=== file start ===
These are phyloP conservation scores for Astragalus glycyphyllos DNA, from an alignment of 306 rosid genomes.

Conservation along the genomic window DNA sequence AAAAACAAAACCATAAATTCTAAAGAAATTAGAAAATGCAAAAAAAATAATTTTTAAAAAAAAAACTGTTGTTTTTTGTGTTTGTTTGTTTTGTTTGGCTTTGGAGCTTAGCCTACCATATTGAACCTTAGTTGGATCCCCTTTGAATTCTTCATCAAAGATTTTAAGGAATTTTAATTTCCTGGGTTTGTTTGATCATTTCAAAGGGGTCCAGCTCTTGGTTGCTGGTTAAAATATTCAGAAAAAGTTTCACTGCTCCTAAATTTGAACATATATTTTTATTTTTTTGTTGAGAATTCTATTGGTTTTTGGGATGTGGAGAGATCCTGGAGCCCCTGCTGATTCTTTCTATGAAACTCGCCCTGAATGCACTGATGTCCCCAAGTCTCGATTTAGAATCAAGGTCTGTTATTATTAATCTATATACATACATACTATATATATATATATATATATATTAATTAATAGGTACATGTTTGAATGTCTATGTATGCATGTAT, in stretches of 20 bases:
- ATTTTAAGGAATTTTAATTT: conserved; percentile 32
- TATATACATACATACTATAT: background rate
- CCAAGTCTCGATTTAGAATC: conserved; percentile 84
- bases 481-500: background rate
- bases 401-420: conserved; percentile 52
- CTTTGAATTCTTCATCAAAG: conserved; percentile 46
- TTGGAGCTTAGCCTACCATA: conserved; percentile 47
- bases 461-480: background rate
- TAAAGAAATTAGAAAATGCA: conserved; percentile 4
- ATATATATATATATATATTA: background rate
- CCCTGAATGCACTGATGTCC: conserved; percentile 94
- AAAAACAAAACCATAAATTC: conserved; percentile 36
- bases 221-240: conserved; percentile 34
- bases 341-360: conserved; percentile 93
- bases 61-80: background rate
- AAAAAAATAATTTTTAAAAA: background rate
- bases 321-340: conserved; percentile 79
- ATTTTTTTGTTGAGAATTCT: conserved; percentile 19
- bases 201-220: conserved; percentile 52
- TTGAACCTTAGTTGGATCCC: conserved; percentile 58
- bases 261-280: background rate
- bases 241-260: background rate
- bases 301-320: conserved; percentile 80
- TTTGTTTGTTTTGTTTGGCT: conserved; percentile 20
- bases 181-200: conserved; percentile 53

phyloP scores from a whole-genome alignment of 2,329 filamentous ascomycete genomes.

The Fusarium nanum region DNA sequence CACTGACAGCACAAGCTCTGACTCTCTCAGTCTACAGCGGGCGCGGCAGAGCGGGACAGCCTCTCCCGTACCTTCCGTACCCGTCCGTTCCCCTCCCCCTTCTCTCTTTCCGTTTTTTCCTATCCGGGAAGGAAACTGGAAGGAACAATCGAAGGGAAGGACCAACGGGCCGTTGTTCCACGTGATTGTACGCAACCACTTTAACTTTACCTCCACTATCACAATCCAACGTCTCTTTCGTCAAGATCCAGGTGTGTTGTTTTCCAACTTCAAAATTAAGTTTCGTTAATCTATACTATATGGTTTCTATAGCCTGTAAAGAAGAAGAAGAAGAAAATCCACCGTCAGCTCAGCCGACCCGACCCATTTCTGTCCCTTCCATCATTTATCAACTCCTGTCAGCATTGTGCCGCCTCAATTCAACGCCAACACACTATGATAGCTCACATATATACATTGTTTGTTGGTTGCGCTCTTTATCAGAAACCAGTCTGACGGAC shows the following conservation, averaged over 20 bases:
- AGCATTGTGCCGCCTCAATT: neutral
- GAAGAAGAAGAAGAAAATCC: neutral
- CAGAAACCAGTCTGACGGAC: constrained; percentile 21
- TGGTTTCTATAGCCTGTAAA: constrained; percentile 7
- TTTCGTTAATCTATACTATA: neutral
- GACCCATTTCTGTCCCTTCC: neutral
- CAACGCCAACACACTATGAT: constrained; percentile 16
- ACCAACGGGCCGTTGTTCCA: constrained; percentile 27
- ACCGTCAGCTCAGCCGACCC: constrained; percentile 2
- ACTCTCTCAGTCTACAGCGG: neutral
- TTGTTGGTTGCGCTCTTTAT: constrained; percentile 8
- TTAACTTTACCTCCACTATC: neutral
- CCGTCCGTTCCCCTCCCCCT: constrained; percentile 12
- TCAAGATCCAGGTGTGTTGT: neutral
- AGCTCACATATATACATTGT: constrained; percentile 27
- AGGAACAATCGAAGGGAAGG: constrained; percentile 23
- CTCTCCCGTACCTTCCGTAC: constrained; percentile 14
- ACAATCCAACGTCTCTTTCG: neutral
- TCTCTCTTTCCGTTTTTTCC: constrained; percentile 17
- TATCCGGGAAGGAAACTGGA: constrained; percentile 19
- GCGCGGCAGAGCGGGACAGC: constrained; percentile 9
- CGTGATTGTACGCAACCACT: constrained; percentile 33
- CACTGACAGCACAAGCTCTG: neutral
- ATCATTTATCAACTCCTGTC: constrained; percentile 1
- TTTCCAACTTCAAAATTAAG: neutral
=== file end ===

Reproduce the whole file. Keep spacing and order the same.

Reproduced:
These are phyloP conservation scores for Astragalus glycyphyllos DNA, from an alignment of 306 rosid genomes.

Conservation along the genomic window DNA sequence AAAAACAAAACCATAAATTCTAAAGAAATTAGAAAATGCAAAAAAAATAATTTTTAAAAAAAAAACTGTTGTTTTTTGTGTTTGTTTGTTTTGTTTGGCTTTGGAGCTTAGCCTACCATATTGAACCTTAGTTGGATCCCCTTTGAATTCTTCATCAAAGATTTTAAGGAATTTTAATTTCCTGGGTTTGTTTGATCATTTCAAAGGGGTCCAGCTCTTGGTTGCTGGTTAAAATATTCAGAAAAAGTTTCACTGCTCCTAAATTTGAACATATATTTTTATTTTTTTGTTGAGAATTCTATTGGTTTTTGGGATGTGGAGAGATCCTGGAGCCCCTGCTGATTCTTTCTATGAAACTCGCCCTGAATGCACTGATGTCCCCAAGTCTCGATTTAGAATCAAGGTCTGTTATTATTAATCTATATACATACATACTATATATATATATATATATATATTAATTAATAGGTACATGTTTGAATGTCTATGTATGCATGTAT, in stretches of 20 bases:
- ATTTTAAGGAATTTTAATTT: conserved; percentile 32
- TATATACATACATACTATAT: background rate
- CCAAGTCTCGATTTAGAATC: conserved; percentile 84
- bases 481-500: background rate
- bases 401-420: conserved; percentile 52
- CTTTGAATTCTTCATCAAAG: conserved; percentile 46
- TTGGAGCTTAGCCTACCATA: conserved; percentile 47
- bases 461-480: background rate
- TAAAGAAATTAGAAAATGCA: conserved; percentile 4
- ATATATATATATATATATTA: background rate
- CCCTGAATGCACTGATGTCC: conserved; percentile 94
- AAAAACAAAACCATAAATTC: conserved; percentile 36
- bases 221-240: conserved; percentile 34
- bases 341-360: conserved; percentile 93
- bases 61-80: background rate
- AAAAAAATAATTTTTAAAAA: background rate
- bases 321-340: conserved; percentile 79
- ATTTTTTTGTTGAGAATTCT: conserved; percentile 19
- bases 201-220: conserved; percentile 52
- TTGAACCTTAGTTGGATCCC: conserved; percentile 58
- bases 261-280: background rate
- bases 241-260: background rate
- bases 301-320: conserved; percentile 80
- TTTGTTTGTTTTGTTTGGCT: conserved; percentile 20
- bases 181-200: conserved; percentile 53

phyloP scores from a whole-genome alignment of 2,329 filamentous ascomycete genomes.

The Fusarium nanum region DNA sequence CACTGACAGCACAAGCTCTGACTCTCTCAGTCTACAGCGGGCGCGGCAGAGCGGGACAGCCTCTCCCGTACCTTCCGTACCCGTCCGTTCCCCTCCCCCTTCTCTCTTTCCGTTTTTTCCTATCCGGGAAGGAAACTGGAAGGAACAATCGAAGGGAAGGACCAACGGGCCGTTGTTCCACGTGATTGTACGCAACCACTTTAACTTTACCTCCACTATCACAATCCAACGTCTCTTTCGTCAAGATCCAGGTGTGTTGTTTTCCAACTTCAAAATTAAGTTTCGTTAATCTATACTATATGGTTTCTATAGCCTGTAAAGAAGAAGAAGAAGAAAATCCACCGTCAGCTCAGCCGACCCGACCCATTTCTGTCCCTTCCATCATTTATCAACTCCTGTCAGCATTGTGCCGCCTCAATTCAACGCCAACACACTATGATAGCTCACATATATACATTGTTTGTTGGTTGCGCTCTTTATCAGAAACCAGTCTGACGGAC shows the following conservation, averaged over 20 bases:
- AGCATTGTGCCGCCTCAATT: neutral
- GAAGAAGAAGAAGAAAATCC: neutral
- CAGAAACCAGTCTGACGGAC: constrained; percentile 21
- TGGTTTCTATAGCCTGTAAA: constrained; percentile 7
- TTTCGTTAATCTATACTATA: neutral
- GACCCATTTCTGTCCCTTCC: neutral
- CAACGCCAACACACTATGAT: constrained; percentile 16
- ACCAACGGGCCGTTGTTCCA: constrained; percentile 27
- ACCGTCAGCTCAGCCGACCC: constrained; percentile 2
- ACTCTCTCAGTCTACAGCGG: neutral
- TTGTTGGTTGCGCTCTTTAT: constrained; percentile 8
- TTAACTTTACCTCCACTATC: neutral
- CCGTCCGTTCCCCTCCCCCT: constrained; percentile 12
- TCAAGATCCAGGTGTGTTGT: neutral
- AGCTCACATATATACATTGT: constrained; percentile 27
- AGGAACAATCGAAGGGAAGG: constrained; percentile 23
- CTCTCCCGTACCTTCCGTAC: constrained; percentile 14
- ACAATCCAACGTCTCTTTCG: neutral
- TCTCTCTTTCCGTTTTTTCC: constrained; percentile 17
- TATCCGGGAAGGAAACTGGA: constrained; percentile 19
- GCGCGGCAGAGCGGGACAGC: constrained; percentile 9
- CGTGATTGTACGCAACCACT: constrained; percentile 33
- CACTGACAGCACAAGCTCTG: neutral
- ATCATTTATCAACTCCTGTC: constrained; percentile 1
- TTTCCAACTTCAAAATTAAG: neutral